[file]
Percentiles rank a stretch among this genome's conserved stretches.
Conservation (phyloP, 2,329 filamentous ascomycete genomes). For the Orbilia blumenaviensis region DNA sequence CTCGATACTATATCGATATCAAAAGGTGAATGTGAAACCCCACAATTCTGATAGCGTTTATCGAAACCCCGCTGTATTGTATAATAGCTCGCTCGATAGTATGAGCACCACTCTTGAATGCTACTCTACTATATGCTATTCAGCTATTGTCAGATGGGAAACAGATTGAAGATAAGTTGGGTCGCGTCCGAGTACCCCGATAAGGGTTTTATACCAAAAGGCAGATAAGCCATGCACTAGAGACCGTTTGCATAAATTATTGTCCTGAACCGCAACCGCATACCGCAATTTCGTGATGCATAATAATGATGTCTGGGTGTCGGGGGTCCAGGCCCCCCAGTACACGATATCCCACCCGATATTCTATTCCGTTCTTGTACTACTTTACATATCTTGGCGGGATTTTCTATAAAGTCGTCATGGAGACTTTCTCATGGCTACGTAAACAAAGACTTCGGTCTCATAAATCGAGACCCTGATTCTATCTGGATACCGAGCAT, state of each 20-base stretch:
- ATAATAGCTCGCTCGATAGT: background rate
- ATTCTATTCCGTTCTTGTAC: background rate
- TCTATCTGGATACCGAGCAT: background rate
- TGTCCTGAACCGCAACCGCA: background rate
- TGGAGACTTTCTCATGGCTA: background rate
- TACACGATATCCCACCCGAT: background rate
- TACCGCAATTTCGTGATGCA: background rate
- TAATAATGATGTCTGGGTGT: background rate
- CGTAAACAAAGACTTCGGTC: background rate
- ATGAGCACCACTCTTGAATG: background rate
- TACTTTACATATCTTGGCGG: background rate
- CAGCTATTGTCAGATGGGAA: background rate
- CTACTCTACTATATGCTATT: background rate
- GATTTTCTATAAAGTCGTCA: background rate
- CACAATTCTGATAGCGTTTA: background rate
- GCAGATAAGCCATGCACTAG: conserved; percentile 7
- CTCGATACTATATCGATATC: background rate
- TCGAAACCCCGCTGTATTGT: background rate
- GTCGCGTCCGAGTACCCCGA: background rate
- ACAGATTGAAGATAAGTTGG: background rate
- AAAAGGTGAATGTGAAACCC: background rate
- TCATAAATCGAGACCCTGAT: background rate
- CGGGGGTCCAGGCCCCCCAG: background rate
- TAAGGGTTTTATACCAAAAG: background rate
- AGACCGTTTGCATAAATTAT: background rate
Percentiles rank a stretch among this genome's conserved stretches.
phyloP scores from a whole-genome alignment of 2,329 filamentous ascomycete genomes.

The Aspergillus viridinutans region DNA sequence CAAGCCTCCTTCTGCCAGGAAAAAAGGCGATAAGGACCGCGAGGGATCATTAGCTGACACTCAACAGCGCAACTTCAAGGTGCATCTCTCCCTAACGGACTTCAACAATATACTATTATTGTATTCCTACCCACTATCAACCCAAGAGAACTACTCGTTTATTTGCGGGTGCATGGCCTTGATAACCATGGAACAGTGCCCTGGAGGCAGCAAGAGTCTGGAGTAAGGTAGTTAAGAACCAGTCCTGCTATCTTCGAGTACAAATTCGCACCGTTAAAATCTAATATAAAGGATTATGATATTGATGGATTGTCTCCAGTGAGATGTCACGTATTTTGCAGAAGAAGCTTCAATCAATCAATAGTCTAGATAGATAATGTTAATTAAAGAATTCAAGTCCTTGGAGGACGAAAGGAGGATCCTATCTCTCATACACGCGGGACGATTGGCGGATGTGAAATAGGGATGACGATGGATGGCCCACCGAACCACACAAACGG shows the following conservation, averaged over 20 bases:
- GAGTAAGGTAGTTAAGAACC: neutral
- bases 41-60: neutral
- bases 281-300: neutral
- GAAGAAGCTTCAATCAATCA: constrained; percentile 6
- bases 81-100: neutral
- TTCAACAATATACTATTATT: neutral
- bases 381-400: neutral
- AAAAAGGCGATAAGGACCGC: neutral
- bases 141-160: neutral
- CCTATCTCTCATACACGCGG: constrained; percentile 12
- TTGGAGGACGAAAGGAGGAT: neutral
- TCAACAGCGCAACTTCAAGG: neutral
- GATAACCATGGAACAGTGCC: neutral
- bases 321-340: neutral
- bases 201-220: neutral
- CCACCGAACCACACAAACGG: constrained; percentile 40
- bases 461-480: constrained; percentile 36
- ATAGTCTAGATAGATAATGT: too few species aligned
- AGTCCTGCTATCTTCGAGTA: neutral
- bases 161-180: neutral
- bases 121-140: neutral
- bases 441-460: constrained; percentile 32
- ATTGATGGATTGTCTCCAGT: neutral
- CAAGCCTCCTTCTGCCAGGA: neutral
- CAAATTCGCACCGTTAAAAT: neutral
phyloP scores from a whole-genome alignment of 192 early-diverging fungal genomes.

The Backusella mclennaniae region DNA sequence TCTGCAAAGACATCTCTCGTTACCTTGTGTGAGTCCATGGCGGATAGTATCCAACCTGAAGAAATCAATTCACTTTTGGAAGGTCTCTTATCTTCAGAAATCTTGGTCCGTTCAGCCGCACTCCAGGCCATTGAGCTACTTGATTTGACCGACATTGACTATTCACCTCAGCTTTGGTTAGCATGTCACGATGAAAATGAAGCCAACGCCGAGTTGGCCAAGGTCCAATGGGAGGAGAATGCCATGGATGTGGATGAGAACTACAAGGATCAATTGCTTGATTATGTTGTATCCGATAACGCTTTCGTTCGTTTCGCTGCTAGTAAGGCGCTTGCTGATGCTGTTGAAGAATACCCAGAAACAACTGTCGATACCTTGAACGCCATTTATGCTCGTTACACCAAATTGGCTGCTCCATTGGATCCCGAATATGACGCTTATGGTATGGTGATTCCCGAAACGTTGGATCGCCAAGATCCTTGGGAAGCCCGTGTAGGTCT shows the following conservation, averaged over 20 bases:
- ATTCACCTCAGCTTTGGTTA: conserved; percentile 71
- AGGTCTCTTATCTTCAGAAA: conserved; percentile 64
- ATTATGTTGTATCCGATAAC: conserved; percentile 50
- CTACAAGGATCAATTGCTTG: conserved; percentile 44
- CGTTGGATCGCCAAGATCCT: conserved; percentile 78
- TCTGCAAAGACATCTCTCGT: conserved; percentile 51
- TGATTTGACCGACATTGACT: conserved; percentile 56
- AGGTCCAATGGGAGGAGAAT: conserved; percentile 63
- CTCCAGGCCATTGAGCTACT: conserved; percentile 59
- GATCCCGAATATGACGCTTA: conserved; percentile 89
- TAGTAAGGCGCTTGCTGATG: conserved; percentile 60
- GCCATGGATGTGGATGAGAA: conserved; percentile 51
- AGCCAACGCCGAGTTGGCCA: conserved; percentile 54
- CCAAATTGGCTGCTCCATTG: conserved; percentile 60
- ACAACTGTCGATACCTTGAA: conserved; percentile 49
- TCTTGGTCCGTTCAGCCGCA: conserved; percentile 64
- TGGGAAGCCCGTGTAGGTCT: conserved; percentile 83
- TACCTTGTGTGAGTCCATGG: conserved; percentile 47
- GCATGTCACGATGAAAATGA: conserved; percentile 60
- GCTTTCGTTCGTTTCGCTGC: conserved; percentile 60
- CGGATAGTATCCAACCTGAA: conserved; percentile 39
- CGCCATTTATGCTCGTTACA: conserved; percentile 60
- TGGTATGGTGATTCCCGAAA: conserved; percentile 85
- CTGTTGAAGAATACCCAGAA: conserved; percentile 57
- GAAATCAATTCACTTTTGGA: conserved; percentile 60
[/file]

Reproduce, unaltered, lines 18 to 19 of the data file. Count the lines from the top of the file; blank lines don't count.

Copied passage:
- GCAGATAAGCCATGCACTAG: conserved; percentile 7
- CTCGATACTATATCGATATC: background rate